A staggering £3.5bn has been promised by ministers to remove unsafe cladding from high-rise buildings over 18m high in England “at no cost to residents”.
Currently, thousands of flat-owners face large bills for fire-safety improvements, which were brought in since 2017’s Grenfell Tower fire when flames spread due to combustible cladding, sadly killing 72 people.
The move has been called as the “largest ever investment” in building safety. Campaigners have said it falls short of what is still required and still leaves many of homeowners in unsafe buildings.
Additional measures that were announced today were:
- Owners of properties in lower-rise blocks would now have access to loans to replace unsafe cladding. They would never have to pay more than £50 a month for them
- Scheme to be paid for by a new levy on developers of future high rises to clawback the cost of grants
- A new and additional tax on residential property development from 2022
£1.6bn in funding was previously announced for the removal of unsafe cladding last year.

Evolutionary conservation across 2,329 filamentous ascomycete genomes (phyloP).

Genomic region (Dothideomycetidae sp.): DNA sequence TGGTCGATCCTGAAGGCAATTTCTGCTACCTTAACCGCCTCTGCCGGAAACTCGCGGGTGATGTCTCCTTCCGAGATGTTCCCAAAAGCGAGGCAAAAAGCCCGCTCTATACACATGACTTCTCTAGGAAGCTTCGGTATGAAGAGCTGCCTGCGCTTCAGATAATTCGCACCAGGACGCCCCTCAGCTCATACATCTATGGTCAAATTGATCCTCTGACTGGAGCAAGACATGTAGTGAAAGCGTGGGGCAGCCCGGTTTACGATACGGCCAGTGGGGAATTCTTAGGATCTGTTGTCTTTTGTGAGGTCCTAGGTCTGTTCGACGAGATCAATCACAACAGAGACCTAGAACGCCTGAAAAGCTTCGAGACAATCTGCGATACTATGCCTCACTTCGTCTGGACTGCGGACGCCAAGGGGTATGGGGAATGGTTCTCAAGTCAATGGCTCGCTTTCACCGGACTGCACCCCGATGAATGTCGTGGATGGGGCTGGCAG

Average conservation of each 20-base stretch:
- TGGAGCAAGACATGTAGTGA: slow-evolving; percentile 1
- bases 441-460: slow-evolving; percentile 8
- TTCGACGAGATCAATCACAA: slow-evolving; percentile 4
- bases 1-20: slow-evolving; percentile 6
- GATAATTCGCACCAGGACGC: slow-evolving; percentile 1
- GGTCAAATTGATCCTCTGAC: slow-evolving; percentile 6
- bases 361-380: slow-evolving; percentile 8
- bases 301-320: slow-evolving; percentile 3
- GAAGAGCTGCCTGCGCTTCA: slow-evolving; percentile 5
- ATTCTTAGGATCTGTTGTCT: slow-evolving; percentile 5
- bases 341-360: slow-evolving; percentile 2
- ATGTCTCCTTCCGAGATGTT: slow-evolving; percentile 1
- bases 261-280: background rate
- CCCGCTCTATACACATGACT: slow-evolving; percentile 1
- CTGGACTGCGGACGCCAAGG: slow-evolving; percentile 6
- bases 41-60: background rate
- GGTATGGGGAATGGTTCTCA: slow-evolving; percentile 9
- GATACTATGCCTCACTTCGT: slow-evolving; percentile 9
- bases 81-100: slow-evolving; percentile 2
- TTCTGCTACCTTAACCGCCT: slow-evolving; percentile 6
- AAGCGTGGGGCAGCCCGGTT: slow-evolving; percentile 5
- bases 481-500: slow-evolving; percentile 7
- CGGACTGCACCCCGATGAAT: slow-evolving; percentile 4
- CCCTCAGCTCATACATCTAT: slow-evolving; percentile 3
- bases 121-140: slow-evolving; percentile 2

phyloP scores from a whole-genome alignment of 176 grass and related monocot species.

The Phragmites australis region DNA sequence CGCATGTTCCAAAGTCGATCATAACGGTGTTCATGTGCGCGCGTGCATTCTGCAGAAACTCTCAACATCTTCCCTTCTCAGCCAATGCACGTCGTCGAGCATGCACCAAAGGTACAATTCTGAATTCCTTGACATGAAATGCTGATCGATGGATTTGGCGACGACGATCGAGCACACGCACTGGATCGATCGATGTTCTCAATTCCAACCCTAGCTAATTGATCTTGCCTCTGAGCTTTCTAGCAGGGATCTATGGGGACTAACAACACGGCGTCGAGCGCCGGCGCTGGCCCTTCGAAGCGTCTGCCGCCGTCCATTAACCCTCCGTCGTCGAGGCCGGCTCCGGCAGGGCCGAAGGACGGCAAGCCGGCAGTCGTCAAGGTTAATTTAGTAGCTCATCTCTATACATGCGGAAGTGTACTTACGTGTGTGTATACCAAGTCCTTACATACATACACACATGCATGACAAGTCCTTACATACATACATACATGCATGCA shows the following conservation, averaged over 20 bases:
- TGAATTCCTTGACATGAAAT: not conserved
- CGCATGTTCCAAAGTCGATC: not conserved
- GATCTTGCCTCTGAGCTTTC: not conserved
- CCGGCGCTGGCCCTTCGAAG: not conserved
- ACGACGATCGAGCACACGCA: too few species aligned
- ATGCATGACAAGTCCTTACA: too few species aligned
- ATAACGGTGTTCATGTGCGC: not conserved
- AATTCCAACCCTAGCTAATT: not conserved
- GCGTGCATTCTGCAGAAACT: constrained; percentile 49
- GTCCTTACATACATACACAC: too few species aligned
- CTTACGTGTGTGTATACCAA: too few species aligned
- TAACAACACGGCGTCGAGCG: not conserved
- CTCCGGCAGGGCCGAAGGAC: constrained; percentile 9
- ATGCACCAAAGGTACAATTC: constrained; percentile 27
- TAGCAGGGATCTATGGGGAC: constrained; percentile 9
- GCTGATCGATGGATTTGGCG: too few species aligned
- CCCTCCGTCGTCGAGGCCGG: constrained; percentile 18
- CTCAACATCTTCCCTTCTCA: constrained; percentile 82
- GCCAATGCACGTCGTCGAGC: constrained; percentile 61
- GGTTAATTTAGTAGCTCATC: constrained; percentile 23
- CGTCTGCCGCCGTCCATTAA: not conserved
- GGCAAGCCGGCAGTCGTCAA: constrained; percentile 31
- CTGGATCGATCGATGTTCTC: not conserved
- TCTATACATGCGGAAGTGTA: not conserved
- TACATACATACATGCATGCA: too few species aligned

The promise of more funds to fix the crisis has been brought from pressure on minsters to find a solution to the growing problem, with some homeowners saying they have effectively become trapped in their own homes and unable to sell until the works are carried out, yet in risk of bankrupting themselves to meet the crippling costs.
Housing Minister, Mr Jenrick, told the Commons leaseholders in high-rise buildings above 18m, or with six storeys or more, would face no costs for cladding works.
He added, a new tax for the UK residential property sector would be introduced from next year, to raise £2bn over a decade and help pay for the removal of cladding.
The decision has being described as “unprecedented intervention”, and without which building owners would simply pass on the costs of remediation work to innocent leaseholders.